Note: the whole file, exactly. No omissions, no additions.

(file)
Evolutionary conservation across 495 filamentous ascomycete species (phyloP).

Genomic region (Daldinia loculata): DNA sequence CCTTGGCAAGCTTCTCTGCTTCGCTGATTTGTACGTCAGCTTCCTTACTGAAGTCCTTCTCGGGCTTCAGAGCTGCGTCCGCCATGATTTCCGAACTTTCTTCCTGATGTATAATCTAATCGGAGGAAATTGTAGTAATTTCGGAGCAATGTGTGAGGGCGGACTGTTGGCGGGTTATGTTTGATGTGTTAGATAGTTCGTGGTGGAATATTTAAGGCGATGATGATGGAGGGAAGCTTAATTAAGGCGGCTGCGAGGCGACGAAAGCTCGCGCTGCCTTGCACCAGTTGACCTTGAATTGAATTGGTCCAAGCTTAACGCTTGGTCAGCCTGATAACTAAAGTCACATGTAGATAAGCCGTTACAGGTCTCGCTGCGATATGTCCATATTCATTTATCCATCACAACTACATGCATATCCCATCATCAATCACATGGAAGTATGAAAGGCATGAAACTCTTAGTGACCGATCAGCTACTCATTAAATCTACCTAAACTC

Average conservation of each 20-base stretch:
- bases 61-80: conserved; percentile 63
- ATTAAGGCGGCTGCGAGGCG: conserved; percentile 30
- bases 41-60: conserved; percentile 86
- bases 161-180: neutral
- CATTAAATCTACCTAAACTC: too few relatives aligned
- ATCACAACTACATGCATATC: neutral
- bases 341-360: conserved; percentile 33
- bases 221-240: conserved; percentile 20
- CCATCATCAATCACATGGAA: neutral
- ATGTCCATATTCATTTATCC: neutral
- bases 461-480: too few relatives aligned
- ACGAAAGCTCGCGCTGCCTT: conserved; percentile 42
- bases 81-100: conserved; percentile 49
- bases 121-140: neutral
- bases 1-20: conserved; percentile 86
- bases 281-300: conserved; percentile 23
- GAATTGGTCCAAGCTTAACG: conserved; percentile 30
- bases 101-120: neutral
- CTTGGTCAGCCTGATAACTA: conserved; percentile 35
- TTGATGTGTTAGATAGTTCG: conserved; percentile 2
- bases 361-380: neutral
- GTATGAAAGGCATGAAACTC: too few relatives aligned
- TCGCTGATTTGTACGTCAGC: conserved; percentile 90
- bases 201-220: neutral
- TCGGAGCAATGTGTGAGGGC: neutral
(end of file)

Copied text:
Evolutionary conservation across 495 filamentous ascomycete species (phyloP).

Genomic region (Daldinia loculata): DNA sequence CCTTGGCAAGCTTCTCTGCTTCGCTGATTTGTACGTCAGCTTCCTTACTGAAGTCCTTCTCGGGCTTCAGAGCTGCGTCCGCCATGATTTCCGAACTTTCTTCCTGATGTATAATCTAATCGGAGGAAATTGTAGTAATTTCGGAGCAATGTGTGAGGGCGGACTGTTGGCGGGTTATGTTTGATGTGTTAGATAGTTCGTGGTGGAATATTTAAGGCGATGATGATGGAGGGAAGCTTAATTAAGGCGGCTGCGAGGCGACGAAAGCTCGCGCTGCCTTGCACCAGTTGACCTTGAATTGAATTGGTCCAAGCTTAACGCTTGGTCAGCCTGATAACTAAAGTCACATGTAGATAAGCCGTTACAGGTCTCGCTGCGATATGTCCATATTCATTTATCCATCACAACTACATGCATATCCCATCATCAATCACATGGAAGTATGAAAGGCATGAAACTCTTAGTGACCGATCAGCTACTCATTAAATCTACCTAAACTC

Average conservation of each 20-base stretch:
- bases 61-80: conserved; percentile 63
- ATTAAGGCGGCTGCGAGGCG: conserved; percentile 30
- bases 41-60: conserved; percentile 86
- bases 161-180: neutral
- CATTAAATCTACCTAAACTC: too few relatives aligned
- ATCACAACTACATGCATATC: neutral
- bases 341-360: conserved; percentile 33
- bases 221-240: conserved; percentile 20
- CCATCATCAATCACATGGAA: neutral
- ATGTCCATATTCATTTATCC: neutral
- bases 461-480: too few relatives aligned
- ACGAAAGCTCGCGCTGCCTT: conserved; percentile 42
- bases 81-100: conserved; percentile 49
- bases 121-140: neutral
- bases 1-20: conserved; percentile 86
- bases 281-300: conserved; percentile 23
- GAATTGGTCCAAGCTTAACG: conserved; percentile 30
- bases 101-120: neutral
- CTTGGTCAGCCTGATAACTA: conserved; percentile 35
- TTGATGTGTTAGATAGTTCG: conserved; percentile 2
- bases 361-380: neutral
- GTATGAAAGGCATGAAACTC: too few relatives aligned
- TCGCTGATTTGTACGTCAGC: conserved; percentile 90
- bases 201-220: neutral
- TCGGAGCAATGTGTGAGGGC: neutral